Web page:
Crime in Dallas: Are we safer or not?

A few months ago, the city reported that Dallas crime fell 6.4 percent in 2009 from the year earlier; it was the sixth consecutive year the Dallas crime rate has fallen. But do you feel any safer? The DMN had an interesting essay by New York writer Joe Keohane recently; he wondered out loud why — if crime is falling nationwide — most of us simply won’t believe it.

He offered a couple of interesting theories, including one tying our fears about crime with our take on national politics. Find out about these theories after the jump…

 

Theory number 1: Our perception of crime is inversely proportional to our feelings about the nation. When we believe the country is on the right track, we’re willing to accept statistics saying crime is falling. The writer cites the period from 1992-2001, when Americans supposedly were more satisifed with the country’s direction; during that period, citizens’ perception of crime fell (people thought crime was falling). But since 2001, Keohane says, satisfaction with the country has fall from 67 percent to nine percent in 2008, "while perception of crime has risen."

Theory number 2: This one is related to Theory number 1 in that divisive partisan politics is a driving factor. And before you go all partisan on me here, this theory is directed at both Republicans and Democrats. When a Republican was in the White House, more Democrats believed crime was rising, Keohane says. When a Democrat was in the White House, more Republicans believed crime was rising. And apparently the die was cast in that one party’s partisans don’t cancel out the other party’s partisans, at least at it relates to crime perceptions, when the parties switch power spots in government — apparently, instead of canceling each other out, the feelings of concern about crime instead continue to grow.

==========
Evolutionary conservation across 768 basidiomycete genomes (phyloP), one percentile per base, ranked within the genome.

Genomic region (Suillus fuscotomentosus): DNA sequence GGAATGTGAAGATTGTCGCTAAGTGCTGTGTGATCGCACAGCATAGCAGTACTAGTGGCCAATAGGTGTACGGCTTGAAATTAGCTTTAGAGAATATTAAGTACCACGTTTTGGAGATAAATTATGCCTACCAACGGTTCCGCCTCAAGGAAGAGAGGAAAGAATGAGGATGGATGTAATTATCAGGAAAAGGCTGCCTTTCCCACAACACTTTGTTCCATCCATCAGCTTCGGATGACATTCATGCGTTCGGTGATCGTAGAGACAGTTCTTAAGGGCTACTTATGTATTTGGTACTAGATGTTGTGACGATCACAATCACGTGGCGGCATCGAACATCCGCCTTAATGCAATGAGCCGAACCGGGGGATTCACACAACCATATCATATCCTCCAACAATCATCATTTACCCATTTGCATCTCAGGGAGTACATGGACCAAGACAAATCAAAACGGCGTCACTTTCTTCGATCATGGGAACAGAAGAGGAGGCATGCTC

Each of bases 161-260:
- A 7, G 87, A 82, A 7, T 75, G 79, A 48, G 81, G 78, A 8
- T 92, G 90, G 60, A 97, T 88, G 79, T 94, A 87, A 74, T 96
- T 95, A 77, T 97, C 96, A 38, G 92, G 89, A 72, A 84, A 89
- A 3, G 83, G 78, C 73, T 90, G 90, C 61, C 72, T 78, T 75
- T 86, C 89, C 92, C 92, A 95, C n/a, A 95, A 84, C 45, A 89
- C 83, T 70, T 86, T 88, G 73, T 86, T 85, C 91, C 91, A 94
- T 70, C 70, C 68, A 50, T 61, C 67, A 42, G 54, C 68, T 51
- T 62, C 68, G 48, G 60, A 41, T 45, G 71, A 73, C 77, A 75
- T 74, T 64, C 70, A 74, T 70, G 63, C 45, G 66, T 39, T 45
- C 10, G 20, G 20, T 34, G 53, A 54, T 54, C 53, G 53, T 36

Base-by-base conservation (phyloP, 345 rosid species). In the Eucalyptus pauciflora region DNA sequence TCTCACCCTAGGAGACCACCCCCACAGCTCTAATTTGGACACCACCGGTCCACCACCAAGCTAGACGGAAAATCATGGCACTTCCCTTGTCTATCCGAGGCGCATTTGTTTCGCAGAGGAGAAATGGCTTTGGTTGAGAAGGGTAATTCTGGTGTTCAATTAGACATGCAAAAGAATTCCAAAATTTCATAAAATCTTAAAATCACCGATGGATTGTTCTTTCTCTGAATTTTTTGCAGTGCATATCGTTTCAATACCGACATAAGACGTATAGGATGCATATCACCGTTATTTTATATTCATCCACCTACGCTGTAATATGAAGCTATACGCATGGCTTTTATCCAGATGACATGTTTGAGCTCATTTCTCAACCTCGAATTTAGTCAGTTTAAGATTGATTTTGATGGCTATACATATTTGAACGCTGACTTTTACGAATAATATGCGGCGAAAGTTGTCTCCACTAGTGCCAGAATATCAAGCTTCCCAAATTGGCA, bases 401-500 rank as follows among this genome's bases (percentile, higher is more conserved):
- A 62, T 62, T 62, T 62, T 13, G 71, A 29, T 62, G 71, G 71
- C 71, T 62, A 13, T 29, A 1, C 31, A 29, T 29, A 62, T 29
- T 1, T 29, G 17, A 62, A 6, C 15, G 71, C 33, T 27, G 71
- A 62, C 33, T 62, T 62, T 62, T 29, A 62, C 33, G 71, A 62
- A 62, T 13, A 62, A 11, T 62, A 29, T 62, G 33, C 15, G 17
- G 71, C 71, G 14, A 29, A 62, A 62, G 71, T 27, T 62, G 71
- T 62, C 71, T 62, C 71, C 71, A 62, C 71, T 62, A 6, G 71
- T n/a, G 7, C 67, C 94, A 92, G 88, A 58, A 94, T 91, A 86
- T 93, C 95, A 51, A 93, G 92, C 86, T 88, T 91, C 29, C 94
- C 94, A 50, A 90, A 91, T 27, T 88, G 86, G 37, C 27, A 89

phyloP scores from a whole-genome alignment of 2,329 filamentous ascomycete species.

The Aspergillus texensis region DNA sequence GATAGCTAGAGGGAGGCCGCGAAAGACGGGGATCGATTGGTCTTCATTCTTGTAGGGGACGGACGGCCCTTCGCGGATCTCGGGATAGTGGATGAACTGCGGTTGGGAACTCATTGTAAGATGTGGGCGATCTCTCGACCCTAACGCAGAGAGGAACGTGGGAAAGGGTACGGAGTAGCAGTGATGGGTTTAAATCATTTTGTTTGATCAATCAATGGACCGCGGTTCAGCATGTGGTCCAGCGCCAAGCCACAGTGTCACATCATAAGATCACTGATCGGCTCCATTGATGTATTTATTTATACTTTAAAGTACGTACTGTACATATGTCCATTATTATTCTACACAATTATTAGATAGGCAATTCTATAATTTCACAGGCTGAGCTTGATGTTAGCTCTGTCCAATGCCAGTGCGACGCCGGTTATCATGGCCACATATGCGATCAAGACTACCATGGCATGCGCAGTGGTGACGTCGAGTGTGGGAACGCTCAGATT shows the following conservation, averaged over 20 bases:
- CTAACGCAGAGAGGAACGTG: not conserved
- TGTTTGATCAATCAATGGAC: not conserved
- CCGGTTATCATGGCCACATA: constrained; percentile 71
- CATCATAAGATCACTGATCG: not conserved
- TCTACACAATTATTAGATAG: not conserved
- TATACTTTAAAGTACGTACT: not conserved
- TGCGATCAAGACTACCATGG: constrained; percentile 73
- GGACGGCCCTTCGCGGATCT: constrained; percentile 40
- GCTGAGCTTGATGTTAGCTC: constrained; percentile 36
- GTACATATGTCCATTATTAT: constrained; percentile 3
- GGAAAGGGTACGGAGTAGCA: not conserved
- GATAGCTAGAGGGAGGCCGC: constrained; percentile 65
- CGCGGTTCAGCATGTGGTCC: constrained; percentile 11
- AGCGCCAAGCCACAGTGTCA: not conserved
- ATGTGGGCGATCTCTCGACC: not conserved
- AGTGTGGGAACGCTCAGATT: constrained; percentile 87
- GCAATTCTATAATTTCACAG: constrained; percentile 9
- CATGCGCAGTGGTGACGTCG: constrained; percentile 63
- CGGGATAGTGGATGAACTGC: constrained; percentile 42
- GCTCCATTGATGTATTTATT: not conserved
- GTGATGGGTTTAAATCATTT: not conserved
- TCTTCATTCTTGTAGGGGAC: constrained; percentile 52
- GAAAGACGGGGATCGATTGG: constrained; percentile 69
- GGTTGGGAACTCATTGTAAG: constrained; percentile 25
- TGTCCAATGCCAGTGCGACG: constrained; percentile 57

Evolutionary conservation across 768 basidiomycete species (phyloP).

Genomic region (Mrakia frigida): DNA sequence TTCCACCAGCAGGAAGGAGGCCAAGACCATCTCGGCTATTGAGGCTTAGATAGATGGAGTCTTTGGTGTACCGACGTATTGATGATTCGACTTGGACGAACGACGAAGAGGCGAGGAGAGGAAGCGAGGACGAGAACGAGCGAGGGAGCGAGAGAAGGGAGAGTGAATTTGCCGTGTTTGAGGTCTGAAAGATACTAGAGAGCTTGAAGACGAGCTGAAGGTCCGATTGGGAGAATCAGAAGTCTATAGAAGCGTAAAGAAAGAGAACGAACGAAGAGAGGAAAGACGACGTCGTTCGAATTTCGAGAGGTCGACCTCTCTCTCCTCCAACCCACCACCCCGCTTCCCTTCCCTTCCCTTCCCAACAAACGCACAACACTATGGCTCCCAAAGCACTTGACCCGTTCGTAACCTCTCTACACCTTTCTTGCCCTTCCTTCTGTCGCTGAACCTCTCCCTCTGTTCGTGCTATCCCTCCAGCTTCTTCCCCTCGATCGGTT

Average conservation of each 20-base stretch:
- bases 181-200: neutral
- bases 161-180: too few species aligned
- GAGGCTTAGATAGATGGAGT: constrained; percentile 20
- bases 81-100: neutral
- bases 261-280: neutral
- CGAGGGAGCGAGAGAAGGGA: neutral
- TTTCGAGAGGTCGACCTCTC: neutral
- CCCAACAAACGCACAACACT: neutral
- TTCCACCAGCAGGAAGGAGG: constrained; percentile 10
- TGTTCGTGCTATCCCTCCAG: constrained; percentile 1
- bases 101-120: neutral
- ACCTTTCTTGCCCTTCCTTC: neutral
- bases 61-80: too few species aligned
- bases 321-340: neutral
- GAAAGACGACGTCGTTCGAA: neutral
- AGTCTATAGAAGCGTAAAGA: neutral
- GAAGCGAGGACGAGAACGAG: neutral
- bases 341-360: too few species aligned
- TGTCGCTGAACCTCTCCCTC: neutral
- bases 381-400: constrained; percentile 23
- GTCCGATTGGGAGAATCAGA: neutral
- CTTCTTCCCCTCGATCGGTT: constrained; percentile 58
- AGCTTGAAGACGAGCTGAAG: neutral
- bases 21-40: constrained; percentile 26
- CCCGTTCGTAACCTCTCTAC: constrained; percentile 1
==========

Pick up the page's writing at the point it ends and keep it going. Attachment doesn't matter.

Theory number 3: The "rapidly changing composition of the population" — read that as creeping diversity in our neighborhoods — causes otherwise rational neighbors to feel less safe, making it more difficult for them to believe statistics that report crime is falling. The theory here is that as "the United States becomes a majority-minority nation and the established groups begin to look upon newcomers as yet more evidence that the nation is moving further away from their own beloved good old days."

So what to make of it all? I’m not smart enough to answer that question, although there’s certainly food for thought in the DMN story.

The only real positive I noted in the story: Apparently, Gallup poll findings indicate that even as we are convinced that crime is rising overall, we have a much more accurate reading about crime in our immediate neighorhood (this sounds a little like the theory that everyone else’s congressman is an idiot, but the guy/gal representing us is OK, doesn’t it?).

As the story says, "the turning point may come, then, when we begin to realize that our country is nothing more than a collection of neighborhoods. And that all of those other neighborhoods out there — the ones we seem to believe are sliding toward anarchy — are a lot more like ours than we’ve been willing to admit."


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